Air Force examines whether F-15 maker is liable for crash

Times Staff Writer

The Air Force is reviewing decades-old contracts to determine whether manufacturers of U.S. fighter jets bear responsibility for a defect that caused one of the planes to break apart in flight late last year, officials said Thursday.

An investigation of the November crash of an F-15 showed that one of several support beams in the plane was thinner than design specifications required. That faulty part caused a failure that split the plane in two.

The downed plane was built in 1980 by McDonnell Douglas Corp., which merged with Boeing Co. in 1997. Boeing officials participated in the crash investigation and helped identify the structural failure that led to the mishap, Air Force officials said.


Patricia Frost, a spokeswoman for Boeing’s F-15 business, declined to comment on the crash investigation. The company is waiting for the final analysis of the approximately 180 F-15s that remain grounded.

Air Force officials said Boeing’s potential liability was difficult to determine because of a complex contracting history and the age of the aircraft.

“Our question will be: What was the contractual arrangement at the time, and is there still residual liability?” Lt. Gen. Donald Hoffman, the Air Force’s top acquisition officer, told reporters Thursday. “We have to prove that the flaw had significance.”

F-15s originally were designed to last 4,000 flight-hours, then were upgraded to last 8,000 flight-hours. The F-15 that crashed had 6,000 flight-hours.

The Air Force grounded all of its F-15s after the crash. The newest planes, Model E, were quickly returned to service, but 441 older models remained grounded until Wednesday, when the Air Force returned about 260 of them to service.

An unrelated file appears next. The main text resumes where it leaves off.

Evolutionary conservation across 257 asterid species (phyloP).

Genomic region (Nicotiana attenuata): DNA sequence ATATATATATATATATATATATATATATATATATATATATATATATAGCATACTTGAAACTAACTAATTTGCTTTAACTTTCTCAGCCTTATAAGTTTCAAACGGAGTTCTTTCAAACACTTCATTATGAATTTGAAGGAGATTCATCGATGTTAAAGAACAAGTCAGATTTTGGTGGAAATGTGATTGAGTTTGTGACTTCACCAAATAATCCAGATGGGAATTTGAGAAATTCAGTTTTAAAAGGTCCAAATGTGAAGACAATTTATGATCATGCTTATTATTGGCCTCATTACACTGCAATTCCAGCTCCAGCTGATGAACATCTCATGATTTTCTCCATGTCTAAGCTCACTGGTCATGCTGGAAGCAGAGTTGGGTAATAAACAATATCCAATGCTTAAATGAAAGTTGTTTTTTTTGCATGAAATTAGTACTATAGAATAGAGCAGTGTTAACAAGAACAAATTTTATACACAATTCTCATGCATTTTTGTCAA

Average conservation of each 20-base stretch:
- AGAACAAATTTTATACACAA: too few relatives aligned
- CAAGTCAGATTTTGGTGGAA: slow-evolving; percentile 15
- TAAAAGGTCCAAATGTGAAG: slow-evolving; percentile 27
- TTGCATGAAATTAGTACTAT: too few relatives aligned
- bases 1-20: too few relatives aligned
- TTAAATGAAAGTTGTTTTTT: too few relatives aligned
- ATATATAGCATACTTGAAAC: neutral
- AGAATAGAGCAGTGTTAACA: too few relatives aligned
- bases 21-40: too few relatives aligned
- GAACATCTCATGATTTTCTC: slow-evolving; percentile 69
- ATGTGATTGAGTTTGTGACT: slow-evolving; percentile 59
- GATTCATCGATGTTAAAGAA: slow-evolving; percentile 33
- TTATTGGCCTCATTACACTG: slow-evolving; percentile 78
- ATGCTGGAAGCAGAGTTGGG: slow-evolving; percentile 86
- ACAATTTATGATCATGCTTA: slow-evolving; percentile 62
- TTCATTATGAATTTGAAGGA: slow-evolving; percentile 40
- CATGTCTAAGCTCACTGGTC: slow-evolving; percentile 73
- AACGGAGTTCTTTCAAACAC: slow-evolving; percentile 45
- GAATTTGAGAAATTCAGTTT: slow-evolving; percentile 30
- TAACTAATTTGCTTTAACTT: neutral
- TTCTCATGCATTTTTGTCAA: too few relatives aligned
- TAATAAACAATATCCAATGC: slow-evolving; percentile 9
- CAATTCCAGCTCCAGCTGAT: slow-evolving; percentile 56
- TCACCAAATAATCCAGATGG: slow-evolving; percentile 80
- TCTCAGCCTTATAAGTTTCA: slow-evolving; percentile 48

The Air Force said the planes that remained grounded had flaws in a crucial part called a longeron, a structural beam that serves as part of the spine of the aircraft. F-15s have four longerons around the cockpit.

Some of the longerons are too thin, or have ridges or rough surfaces that put too much stress on the structure, officials said. Some longerons diverge a bit from design specifications; others have larger flaws.

The Air Force expects to complete the structural analysis of the planes in about four weeks.

Gen. John D.W. Corley, the head of Air Combat Command, emphasized that age as well as the defective part contributed to the crash.

“Don’t lose sight of the fact this is not just a bad part, it is a bad part that has been under stress for 25, 26, 27 years,” Corley said. “It is the interaction between the fatigue, stress and that part that causes the crack.”

Corley said it would cost about $250,000 to replace each faulty longeron. But the repairs could prove more expensive than that, and many Air Force officials question whether all of the planes should be repaired.

“We have to ask ourselves: Can they be replaced? Is it smart to replace them?” Corley said.

Some of the planes, Corley said, may be so close to the end of their service life that it would not make sense to repair them.

Replacing them may not be a popular option with Air Force officials either. They hope to replace the F-15s with new, faster and more sophisticated F-22s.